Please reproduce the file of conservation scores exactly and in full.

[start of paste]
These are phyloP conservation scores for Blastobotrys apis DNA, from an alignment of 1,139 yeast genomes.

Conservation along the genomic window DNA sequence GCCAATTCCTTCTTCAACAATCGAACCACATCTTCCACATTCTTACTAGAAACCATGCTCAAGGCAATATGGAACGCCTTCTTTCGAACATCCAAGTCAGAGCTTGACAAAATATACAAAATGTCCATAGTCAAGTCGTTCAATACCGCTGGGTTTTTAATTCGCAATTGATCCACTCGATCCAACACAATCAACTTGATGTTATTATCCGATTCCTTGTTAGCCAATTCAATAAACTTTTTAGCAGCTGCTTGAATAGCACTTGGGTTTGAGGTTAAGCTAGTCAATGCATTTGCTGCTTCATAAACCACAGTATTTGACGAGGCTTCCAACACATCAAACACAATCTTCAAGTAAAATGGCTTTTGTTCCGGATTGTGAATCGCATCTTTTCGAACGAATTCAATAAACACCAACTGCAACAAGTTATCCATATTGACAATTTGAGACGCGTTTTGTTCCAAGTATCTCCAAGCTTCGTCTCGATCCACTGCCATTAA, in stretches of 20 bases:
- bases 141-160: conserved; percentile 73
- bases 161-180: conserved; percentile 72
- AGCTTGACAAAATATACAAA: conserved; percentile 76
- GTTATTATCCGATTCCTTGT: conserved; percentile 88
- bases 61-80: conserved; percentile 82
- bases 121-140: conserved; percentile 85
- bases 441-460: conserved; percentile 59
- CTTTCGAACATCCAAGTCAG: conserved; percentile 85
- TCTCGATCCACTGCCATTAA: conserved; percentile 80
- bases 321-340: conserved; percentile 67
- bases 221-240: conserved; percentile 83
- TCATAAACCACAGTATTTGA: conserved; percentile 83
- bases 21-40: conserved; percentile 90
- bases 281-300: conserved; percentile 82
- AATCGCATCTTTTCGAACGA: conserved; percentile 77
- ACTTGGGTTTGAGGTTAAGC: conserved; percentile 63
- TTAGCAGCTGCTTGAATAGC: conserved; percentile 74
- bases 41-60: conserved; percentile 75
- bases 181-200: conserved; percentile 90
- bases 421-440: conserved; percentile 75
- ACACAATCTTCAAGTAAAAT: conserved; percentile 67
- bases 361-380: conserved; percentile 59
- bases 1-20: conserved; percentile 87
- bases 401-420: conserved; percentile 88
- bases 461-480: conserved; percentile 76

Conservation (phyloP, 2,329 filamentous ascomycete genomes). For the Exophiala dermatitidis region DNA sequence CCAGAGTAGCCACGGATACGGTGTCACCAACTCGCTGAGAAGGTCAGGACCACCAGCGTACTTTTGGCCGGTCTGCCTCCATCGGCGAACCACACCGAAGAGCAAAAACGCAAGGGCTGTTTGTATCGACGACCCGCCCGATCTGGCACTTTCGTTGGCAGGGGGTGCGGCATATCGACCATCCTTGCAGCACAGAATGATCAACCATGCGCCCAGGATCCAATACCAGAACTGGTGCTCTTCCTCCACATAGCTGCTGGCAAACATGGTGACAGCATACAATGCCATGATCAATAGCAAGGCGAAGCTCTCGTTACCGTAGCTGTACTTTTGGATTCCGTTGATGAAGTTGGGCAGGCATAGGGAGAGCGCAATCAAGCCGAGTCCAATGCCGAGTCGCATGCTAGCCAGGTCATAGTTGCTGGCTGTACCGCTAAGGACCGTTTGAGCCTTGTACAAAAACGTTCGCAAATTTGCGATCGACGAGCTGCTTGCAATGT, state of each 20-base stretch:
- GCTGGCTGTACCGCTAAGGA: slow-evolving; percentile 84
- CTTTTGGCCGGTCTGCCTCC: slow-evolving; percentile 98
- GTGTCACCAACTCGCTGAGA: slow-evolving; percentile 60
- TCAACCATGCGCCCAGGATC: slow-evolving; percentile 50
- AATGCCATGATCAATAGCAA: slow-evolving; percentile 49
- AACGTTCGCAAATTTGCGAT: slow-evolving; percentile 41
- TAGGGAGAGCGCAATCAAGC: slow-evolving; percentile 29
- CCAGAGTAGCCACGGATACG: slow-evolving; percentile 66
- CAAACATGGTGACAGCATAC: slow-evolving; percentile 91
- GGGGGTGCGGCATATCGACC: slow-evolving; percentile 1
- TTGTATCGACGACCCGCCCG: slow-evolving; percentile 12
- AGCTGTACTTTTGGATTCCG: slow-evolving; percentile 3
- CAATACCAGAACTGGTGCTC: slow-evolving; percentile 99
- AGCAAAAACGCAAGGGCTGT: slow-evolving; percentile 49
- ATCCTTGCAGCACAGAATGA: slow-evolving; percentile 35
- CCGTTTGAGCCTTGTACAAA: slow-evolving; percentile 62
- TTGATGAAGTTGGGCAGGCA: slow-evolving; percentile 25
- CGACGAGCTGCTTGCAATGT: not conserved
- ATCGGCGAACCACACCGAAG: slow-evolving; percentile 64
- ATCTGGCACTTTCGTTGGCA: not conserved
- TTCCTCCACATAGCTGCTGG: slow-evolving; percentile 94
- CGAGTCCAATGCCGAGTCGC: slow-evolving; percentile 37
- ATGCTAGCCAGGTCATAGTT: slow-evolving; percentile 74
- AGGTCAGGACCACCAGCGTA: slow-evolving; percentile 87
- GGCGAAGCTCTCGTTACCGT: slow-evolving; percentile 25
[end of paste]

These are phyloP conservation scores for Blastobotrys apis DNA, from an alignment of 1,139 yeast genomes.

Conservation along the genomic window DNA sequence GCCAATTCCTTCTTCAACAATCGAACCACATCTTCCACATTCTTACTAGAAACCATGCTCAAGGCAATATGGAACGCCTTCTTTCGAACATCCAAGTCAGAGCTTGACAAAATATACAAAATGTCCATAGTCAAGTCGTTCAATACCGCTGGGTTTTTAATTCGCAATTGATCCACTCGATCCAACACAATCAACTTGATGTTATTATCCGATTCCTTGTTAGCCAATTCAATAAACTTTTTAGCAGCTGCTTGAATAGCACTTGGGTTTGAGGTTAAGCTAGTCAATGCATTTGCTGCTTCATAAACCACAGTATTTGACGAGGCTTCCAACACATCAAACACAATCTTCAAGTAAAATGGCTTTTGTTCCGGATTGTGAATCGCATCTTTTCGAACGAATTCAATAAACACCAACTGCAACAAGTTATCCATATTGACAATTTGAGACGCGTTTTGTTCCAAGTATCTCCAAGCTTCGTCTCGATCCACTGCCATTAA, in stretches of 20 bases:
- bases 141-160: conserved; percentile 73
- bases 161-180: conserved; percentile 72
- AGCTTGACAAAATATACAAA: conserved; percentile 76
- GTTATTATCCGATTCCTTGT: conserved; percentile 88
- bases 61-80: conserved; percentile 82
- bases 121-140: conserved; percentile 85
- bases 441-460: conserved; percentile 59
- CTTTCGAACATCCAAGTCAG: conserved; percentile 85
- TCTCGATCCACTGCCATTAA: conserved; percentile 80
- bases 321-340: conserved; percentile 67
- bases 221-240: conserved; percentile 83
- TCATAAACCACAGTATTTGA: conserved; percentile 83
- bases 21-40: conserved; percentile 90
- bases 281-300: conserved; percentile 82
- AATCGCATCTTTTCGAACGA: conserved; percentile 77
- ACTTGGGTTTGAGGTTAAGC: conserved; percentile 63
- TTAGCAGCTGCTTGAATAGC: conserved; percentile 74
- bases 41-60: conserved; percentile 75
- bases 181-200: conserved; percentile 90
- bases 421-440: conserved; percentile 75
- ACACAATCTTCAAGTAAAAT: conserved; percentile 67
- bases 361-380: conserved; percentile 59
- bases 1-20: conserved; percentile 87
- bases 401-420: conserved; percentile 88
- bases 461-480: conserved; percentile 76

Conservation (phyloP, 2,329 filamentous ascomycete genomes). For the Exophiala dermatitidis region DNA sequence CCAGAGTAGCCACGGATACGGTGTCACCAACTCGCTGAGAAGGTCAGGACCACCAGCGTACTTTTGGCCGGTCTGCCTCCATCGGCGAACCACACCGAAGAGCAAAAACGCAAGGGCTGTTTGTATCGACGACCCGCCCGATCTGGCACTTTCGTTGGCAGGGGGTGCGGCATATCGACCATCCTTGCAGCACAGAATGATCAACCATGCGCCCAGGATCCAATACCAGAACTGGTGCTCTTCCTCCACATAGCTGCTGGCAAACATGGTGACAGCATACAATGCCATGATCAATAGCAAGGCGAAGCTCTCGTTACCGTAGCTGTACTTTTGGATTCCGTTGATGAAGTTGGGCAGGCATAGGGAGAGCGCAATCAAGCCGAGTCCAATGCCGAGTCGCATGCTAGCCAGGTCATAGTTGCTGGCTGTACCGCTAAGGACCGTTTGAGCCTTGTACAAAAACGTTCGCAAATTTGCGATCGACGAGCTGCTTGCAATGT, state of each 20-base stretch:
- GCTGGCTGTACCGCTAAGGA: slow-evolving; percentile 84
- CTTTTGGCCGGTCTGCCTCC: slow-evolving; percentile 98
- GTGTCACCAACTCGCTGAGA: slow-evolving; percentile 60
- TCAACCATGCGCCCAGGATC: slow-evolving; percentile 50
- AATGCCATGATCAATAGCAA: slow-evolving; percentile 49
- AACGTTCGCAAATTTGCGAT: slow-evolving; percentile 41
- TAGGGAGAGCGCAATCAAGC: slow-evolving; percentile 29
- CCAGAGTAGCCACGGATACG: slow-evolving; percentile 66
- CAAACATGGTGACAGCATAC: slow-evolving; percentile 91
- GGGGGTGCGGCATATCGACC: slow-evolving; percentile 1
- TTGTATCGACGACCCGCCCG: slow-evolving; percentile 12
- AGCTGTACTTTTGGATTCCG: slow-evolving; percentile 3
- CAATACCAGAACTGGTGCTC: slow-evolving; percentile 99
- AGCAAAAACGCAAGGGCTGT: slow-evolving; percentile 49
- ATCCTTGCAGCACAGAATGA: slow-evolving; percentile 35
- CCGTTTGAGCCTTGTACAAA: slow-evolving; percentile 62
- TTGATGAAGTTGGGCAGGCA: slow-evolving; percentile 25
- CGACGAGCTGCTTGCAATGT: not conserved
- ATCGGCGAACCACACCGAAG: slow-evolving; percentile 64
- ATCTGGCACTTTCGTTGGCA: not conserved
- TTCCTCCACATAGCTGCTGG: slow-evolving; percentile 94
- CGAGTCCAATGCCGAGTCGC: slow-evolving; percentile 37
- ATGCTAGCCAGGTCATAGTT: slow-evolving; percentile 74
- AGGTCAGGACCACCAGCGTA: slow-evolving; percentile 87
- GGCGAAGCTCTCGTTACCGT: slow-evolving; percentile 25